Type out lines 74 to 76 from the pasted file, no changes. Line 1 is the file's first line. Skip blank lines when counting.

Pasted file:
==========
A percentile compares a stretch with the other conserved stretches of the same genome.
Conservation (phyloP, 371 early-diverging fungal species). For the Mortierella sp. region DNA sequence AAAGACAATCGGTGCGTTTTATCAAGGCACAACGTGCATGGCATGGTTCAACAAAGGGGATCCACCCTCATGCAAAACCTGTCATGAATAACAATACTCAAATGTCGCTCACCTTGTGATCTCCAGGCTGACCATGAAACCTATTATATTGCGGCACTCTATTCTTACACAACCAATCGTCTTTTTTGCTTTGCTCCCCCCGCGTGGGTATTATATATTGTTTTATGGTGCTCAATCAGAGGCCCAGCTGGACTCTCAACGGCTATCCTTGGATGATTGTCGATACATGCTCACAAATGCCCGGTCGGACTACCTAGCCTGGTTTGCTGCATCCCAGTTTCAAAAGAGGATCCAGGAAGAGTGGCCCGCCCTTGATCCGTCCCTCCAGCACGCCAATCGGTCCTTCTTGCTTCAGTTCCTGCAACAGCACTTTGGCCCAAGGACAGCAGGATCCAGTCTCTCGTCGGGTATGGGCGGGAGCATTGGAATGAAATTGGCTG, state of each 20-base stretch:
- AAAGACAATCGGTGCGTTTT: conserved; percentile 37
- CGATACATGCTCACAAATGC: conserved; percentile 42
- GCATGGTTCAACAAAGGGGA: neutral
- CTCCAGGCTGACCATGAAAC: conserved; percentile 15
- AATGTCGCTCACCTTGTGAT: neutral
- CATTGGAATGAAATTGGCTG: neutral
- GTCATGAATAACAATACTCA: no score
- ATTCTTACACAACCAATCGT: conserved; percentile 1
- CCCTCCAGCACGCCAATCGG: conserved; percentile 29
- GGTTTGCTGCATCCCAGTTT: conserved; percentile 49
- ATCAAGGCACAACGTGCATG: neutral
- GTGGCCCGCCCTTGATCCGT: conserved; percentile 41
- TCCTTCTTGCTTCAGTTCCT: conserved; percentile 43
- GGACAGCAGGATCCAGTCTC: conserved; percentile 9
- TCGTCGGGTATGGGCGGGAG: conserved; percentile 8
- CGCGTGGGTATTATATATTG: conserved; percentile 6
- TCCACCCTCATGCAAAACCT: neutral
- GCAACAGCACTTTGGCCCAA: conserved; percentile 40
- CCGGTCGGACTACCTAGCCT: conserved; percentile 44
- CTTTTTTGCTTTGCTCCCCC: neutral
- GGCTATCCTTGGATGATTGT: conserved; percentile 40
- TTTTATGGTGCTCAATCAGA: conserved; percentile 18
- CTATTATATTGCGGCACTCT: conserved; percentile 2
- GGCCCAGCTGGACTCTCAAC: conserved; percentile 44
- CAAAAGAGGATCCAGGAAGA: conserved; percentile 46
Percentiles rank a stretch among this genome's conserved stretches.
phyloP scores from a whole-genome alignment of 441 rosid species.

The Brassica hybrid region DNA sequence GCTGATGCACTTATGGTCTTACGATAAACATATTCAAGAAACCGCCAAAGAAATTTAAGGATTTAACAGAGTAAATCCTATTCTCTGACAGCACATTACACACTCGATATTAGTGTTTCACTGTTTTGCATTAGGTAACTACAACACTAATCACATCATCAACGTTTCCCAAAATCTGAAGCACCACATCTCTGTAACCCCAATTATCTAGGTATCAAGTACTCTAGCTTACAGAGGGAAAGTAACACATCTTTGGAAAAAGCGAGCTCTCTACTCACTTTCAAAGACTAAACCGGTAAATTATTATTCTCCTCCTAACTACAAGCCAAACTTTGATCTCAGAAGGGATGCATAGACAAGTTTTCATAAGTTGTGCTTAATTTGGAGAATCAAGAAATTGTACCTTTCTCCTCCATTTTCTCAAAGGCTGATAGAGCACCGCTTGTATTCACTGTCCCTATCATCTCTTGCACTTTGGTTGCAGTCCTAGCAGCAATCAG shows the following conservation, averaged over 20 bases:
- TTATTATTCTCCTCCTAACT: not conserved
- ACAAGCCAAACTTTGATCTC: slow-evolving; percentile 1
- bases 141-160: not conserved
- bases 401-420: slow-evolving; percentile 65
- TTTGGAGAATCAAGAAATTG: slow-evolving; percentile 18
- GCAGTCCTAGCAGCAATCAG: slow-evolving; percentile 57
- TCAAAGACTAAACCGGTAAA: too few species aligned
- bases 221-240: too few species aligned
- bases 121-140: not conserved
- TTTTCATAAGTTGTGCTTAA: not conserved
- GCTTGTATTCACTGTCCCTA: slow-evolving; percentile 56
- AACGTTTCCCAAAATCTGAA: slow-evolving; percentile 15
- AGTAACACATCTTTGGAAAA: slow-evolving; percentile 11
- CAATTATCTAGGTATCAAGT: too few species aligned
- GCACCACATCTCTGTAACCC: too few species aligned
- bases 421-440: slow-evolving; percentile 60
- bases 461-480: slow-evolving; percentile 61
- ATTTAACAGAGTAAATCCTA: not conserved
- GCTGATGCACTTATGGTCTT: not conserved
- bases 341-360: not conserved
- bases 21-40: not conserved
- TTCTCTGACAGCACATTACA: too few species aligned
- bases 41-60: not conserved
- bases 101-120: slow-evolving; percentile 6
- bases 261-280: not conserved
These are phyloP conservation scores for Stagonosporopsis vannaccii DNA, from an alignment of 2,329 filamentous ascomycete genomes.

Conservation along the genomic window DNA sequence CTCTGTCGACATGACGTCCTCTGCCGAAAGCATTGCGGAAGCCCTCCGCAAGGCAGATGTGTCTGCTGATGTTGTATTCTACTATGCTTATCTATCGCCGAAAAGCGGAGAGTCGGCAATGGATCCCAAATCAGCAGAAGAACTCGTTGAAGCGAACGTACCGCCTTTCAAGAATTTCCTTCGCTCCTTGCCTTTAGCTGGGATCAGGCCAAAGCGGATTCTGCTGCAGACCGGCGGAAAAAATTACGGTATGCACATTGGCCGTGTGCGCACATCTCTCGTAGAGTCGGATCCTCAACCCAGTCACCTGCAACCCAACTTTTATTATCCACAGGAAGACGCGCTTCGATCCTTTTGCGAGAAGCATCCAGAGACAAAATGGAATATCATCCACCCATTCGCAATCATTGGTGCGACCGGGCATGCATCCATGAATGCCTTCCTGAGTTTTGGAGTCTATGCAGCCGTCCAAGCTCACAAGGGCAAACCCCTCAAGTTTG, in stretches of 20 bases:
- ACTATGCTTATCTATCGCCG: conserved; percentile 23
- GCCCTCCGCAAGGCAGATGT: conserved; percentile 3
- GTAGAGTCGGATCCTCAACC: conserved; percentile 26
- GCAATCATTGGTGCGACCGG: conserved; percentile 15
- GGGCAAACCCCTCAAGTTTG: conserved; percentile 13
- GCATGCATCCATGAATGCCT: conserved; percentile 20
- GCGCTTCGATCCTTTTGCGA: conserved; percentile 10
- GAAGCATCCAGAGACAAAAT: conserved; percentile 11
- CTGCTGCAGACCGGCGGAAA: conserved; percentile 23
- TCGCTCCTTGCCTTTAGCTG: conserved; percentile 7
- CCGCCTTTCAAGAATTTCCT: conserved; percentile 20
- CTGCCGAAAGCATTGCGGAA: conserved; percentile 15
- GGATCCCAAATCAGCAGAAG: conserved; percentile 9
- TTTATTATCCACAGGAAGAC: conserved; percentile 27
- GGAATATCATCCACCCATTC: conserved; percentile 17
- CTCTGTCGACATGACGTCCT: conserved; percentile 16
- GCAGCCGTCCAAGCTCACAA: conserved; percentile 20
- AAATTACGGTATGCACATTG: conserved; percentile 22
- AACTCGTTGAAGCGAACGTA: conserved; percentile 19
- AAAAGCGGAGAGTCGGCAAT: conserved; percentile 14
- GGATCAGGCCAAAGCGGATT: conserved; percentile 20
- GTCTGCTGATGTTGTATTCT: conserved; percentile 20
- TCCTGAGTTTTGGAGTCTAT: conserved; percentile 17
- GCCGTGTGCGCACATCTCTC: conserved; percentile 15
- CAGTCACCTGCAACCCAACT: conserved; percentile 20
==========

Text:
- GCAGCCGTCCAAGCTCACAA: conserved; percentile 20
- AAATTACGGTATGCACATTG: conserved; percentile 22
- AACTCGTTGAAGCGAACGTA: conserved; percentile 19